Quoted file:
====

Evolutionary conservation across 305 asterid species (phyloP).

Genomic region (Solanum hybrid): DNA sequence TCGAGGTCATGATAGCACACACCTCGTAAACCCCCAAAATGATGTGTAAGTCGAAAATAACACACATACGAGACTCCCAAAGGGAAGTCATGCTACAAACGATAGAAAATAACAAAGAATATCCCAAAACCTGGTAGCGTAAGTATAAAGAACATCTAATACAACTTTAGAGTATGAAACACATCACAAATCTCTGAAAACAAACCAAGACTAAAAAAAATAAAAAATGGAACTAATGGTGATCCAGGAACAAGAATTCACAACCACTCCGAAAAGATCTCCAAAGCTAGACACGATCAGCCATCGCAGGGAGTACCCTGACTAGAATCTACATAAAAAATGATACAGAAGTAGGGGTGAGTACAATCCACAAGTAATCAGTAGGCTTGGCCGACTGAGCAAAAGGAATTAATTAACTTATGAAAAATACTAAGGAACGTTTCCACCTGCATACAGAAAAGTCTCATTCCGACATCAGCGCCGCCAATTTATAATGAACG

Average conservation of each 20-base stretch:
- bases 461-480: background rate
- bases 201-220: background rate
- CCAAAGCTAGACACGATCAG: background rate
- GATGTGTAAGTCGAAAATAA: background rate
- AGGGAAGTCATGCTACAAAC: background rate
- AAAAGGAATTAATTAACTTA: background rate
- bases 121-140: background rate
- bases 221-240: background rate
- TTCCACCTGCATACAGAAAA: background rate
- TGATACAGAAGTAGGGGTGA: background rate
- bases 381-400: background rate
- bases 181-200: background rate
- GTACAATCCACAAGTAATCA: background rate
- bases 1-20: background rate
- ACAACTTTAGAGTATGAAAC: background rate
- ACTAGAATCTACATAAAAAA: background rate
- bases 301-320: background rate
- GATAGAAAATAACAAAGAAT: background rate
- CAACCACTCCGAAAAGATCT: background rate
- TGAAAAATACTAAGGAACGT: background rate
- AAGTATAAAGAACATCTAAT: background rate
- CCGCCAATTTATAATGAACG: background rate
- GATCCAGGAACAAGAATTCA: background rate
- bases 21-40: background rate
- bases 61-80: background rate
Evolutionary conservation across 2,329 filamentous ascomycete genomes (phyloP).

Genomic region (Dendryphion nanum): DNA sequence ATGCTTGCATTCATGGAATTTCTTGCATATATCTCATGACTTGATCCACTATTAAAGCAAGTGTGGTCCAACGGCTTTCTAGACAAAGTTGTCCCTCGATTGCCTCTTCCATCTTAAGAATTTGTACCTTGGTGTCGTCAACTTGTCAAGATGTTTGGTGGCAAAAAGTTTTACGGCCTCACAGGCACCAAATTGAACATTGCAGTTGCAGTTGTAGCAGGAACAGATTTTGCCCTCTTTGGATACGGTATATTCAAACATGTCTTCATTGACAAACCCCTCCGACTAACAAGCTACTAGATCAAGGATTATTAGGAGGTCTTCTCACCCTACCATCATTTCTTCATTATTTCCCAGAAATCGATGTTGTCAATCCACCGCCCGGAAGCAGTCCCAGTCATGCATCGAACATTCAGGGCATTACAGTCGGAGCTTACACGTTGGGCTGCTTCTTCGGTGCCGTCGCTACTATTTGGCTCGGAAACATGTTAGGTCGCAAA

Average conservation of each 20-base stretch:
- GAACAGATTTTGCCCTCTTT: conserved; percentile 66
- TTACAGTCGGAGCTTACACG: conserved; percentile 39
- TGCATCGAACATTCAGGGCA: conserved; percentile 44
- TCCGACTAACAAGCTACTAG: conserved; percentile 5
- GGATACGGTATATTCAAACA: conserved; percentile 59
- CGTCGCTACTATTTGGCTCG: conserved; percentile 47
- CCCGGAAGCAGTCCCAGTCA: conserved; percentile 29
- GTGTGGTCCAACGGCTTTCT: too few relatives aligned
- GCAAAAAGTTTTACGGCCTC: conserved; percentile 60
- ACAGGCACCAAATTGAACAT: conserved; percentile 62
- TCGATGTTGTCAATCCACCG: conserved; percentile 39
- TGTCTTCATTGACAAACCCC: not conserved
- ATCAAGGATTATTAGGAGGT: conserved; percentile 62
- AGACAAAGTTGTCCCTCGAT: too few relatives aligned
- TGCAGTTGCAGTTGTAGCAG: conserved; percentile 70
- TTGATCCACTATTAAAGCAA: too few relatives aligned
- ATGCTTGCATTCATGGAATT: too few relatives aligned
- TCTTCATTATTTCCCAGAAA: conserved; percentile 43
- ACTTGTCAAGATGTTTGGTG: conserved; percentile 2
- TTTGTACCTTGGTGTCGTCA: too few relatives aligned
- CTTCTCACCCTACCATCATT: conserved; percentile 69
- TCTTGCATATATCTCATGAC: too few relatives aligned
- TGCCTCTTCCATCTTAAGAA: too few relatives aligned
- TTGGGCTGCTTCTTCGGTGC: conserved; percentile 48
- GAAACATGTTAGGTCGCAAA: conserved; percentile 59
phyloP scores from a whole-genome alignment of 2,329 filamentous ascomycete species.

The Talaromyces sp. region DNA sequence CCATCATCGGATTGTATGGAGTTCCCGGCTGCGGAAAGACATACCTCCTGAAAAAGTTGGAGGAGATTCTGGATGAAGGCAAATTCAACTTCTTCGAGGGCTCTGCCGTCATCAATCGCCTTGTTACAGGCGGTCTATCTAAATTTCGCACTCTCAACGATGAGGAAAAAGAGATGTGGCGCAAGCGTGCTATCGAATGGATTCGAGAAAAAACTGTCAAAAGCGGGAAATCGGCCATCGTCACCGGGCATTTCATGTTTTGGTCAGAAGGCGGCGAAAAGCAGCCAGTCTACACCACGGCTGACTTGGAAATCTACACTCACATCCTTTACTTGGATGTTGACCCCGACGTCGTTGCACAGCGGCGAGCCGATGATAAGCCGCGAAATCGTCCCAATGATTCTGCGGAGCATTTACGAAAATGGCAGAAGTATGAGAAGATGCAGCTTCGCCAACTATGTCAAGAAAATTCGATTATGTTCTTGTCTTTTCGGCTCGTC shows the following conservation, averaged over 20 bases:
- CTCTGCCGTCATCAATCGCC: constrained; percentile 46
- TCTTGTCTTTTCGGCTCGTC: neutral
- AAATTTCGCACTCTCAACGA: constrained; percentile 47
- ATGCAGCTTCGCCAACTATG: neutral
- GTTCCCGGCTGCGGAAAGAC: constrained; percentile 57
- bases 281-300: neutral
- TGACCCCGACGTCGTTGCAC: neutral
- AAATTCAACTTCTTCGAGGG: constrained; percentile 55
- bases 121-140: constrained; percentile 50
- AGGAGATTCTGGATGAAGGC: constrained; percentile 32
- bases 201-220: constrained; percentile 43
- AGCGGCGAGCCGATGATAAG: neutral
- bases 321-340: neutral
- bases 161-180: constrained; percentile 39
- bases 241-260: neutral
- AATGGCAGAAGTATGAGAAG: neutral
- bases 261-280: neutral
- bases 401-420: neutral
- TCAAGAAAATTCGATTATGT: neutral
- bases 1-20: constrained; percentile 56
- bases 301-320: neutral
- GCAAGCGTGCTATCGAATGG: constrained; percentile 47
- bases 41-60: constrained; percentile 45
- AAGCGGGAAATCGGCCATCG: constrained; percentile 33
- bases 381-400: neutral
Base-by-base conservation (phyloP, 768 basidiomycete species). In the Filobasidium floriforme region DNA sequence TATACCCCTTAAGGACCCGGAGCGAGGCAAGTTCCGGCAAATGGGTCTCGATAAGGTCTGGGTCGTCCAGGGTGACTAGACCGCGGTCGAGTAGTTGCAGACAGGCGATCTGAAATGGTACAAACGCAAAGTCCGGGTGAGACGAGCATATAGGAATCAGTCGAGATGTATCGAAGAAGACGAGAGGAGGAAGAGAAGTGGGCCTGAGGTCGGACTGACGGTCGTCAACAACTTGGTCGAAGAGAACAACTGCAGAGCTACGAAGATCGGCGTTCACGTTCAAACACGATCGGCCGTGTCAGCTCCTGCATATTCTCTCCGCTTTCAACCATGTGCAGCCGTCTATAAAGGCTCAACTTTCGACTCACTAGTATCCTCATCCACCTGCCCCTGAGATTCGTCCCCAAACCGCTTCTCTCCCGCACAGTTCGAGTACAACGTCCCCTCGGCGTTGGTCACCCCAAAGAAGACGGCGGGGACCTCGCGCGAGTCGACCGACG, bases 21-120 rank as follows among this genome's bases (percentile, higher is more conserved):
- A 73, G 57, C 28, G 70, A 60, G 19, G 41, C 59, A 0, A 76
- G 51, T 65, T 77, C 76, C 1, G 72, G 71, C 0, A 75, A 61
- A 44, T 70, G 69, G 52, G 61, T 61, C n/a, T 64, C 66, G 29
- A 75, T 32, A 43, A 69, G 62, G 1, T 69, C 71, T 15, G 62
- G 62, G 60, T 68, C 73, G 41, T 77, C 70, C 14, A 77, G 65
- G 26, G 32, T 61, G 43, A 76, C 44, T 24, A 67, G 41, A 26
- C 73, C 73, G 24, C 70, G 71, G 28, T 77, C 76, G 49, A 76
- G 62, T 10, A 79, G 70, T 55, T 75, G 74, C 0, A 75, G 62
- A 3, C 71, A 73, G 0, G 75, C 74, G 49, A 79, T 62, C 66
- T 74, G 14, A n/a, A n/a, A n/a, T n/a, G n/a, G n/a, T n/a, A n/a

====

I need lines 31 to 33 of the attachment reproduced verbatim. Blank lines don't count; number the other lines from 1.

Average conservation of each 20-base stretch:
- GAACAGATTTTGCCCTCTTT: conserved; percentile 66
- TTACAGTCGGAGCTTACACG: conserved; percentile 39